"I just want to say what a great day it was at the National Street20 finals. You had over 200 kids from all over the uk engaging in sport in a safe environment, & thanks for inviting me to give a talk about drugs & knife crime. Since then I've had some really positive messages from the youngters on my web site . I also think what you are doing is fantastic as your giving these kids the opportunity to play sport and be educated at the same time and i am sure between us we changed some lives and pointed alot of them in the right direction P.S Didn't see 1 unhappy face all day the whole place was full of smiles ."
There are many stories of how Cricket for Change has changed young people’s lives, ‘Simon’s’ (age 15 from Barking and Dagenham - in 2010) is one of them.
C4C first came into contact with Simon at a cricket camp organized by Barking & Dagenham Council to keep young people off the street.
Simon arrived in the park with his mates, who were all riding their bikes but they weren’t there for the cricket. They were teasing the other kids who were taking part and shouting that they hated cricket. The C4C coach leading the session went over to Simon and his mates to ask them if they would like to take part but they told him to “**** off”.
The coach calmly said to them that the offer to ‘join in’ was still open but Simon and his friends eventually left.
However, Simon came back the next day, on his own. He went over to the coach and apologised for what happened the day before and politely asked if he could take part in the session. As the session went on, the coach asked Simon if he was sure that he did want to take part, as he was playing up a bit.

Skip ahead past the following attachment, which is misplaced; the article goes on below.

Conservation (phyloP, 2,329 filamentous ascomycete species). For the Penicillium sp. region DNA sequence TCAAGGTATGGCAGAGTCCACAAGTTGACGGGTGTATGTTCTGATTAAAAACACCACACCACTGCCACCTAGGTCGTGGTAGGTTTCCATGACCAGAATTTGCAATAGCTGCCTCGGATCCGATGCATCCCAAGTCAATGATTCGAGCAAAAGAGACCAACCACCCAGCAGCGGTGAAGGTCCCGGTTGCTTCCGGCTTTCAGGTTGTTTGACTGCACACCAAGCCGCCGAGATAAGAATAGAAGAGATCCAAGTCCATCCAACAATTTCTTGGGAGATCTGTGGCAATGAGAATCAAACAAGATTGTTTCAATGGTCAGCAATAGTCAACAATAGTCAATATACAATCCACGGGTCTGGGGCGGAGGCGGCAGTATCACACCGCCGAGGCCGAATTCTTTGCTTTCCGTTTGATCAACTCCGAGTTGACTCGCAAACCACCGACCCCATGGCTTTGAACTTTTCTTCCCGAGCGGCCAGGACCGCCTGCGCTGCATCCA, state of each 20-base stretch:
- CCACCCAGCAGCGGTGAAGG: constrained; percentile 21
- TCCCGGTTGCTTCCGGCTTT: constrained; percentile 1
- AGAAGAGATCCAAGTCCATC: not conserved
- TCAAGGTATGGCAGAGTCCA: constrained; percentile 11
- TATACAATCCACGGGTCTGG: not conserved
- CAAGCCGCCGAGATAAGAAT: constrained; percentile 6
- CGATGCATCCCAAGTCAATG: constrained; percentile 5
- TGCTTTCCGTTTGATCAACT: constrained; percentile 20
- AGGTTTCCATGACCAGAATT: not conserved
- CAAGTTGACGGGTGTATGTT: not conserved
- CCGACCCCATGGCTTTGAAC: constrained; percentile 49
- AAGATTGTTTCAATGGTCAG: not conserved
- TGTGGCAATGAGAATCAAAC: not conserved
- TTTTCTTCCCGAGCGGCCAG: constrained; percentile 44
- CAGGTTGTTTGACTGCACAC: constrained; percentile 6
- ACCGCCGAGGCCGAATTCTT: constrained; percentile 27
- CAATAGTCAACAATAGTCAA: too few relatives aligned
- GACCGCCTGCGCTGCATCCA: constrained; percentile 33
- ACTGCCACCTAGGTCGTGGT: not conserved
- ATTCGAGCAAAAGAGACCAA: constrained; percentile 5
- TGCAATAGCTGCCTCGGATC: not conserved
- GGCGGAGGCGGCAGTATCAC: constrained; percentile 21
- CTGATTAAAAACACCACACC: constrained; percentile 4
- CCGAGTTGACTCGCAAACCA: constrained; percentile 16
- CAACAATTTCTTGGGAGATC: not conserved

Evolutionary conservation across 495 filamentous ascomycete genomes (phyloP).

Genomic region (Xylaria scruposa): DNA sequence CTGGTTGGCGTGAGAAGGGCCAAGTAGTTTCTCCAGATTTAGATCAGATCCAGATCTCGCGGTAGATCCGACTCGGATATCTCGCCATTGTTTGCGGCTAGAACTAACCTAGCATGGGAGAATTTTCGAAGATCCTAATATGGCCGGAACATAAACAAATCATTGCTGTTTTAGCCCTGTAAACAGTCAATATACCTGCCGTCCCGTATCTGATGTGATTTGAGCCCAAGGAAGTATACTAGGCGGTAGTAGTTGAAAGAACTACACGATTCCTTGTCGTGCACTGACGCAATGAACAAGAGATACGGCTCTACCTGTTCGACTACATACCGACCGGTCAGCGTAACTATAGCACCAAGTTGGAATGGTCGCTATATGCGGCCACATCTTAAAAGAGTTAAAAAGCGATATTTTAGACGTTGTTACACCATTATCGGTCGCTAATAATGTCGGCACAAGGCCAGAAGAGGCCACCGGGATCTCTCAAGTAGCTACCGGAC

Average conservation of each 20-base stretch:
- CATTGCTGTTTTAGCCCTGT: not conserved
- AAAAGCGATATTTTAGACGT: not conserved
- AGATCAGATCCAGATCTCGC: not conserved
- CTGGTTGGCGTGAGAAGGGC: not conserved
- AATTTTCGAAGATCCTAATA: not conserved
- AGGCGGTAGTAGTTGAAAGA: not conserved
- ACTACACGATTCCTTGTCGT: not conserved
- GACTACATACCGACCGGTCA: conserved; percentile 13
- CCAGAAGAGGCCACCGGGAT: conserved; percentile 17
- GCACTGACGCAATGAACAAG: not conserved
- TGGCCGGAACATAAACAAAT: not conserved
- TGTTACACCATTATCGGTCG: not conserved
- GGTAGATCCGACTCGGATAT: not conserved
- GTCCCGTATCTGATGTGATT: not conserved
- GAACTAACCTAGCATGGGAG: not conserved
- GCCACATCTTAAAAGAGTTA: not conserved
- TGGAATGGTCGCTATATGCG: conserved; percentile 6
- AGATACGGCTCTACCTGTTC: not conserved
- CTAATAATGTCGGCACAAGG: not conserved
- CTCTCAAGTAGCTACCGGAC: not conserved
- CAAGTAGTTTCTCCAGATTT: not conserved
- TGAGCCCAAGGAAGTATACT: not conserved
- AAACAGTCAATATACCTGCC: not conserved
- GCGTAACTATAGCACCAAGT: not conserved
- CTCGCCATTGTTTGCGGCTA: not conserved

Simon then explained that he had never played cricket before but also said that he had been up all night working with his Dad. Then at the lunch break Simon asked to speak to the coach on a one to one basis. The coach sat down with him and had a long chat and in learning more about him discovered that he was a “good kid” and was crying out for support.
The coach advised him to try and stay out of trouble and if he needed anything he could get his parents’ permission to ring him. Shortly after the coaching session Simon’s Mum did get in touch and Simon has kept in touch for the last 3yrs and his attitude has been getting better and better.
The following year, Simon, was the first one at the camp and his change attitude led him to winning the award that year for the ‘Most Disciplined’ kid at the camp.
Simon is currently a member of the Barking & Dagenham ‘StreetChance’ programme and his cricket skills have developed a lot but most importantly his attitude has changed and improved massively.
Simon wants to become a cricket coach and the C4C coach said at the end of the camp (where Simon won his award) that he knows Simon is willing to do what ever it takes to accomplish his dreams.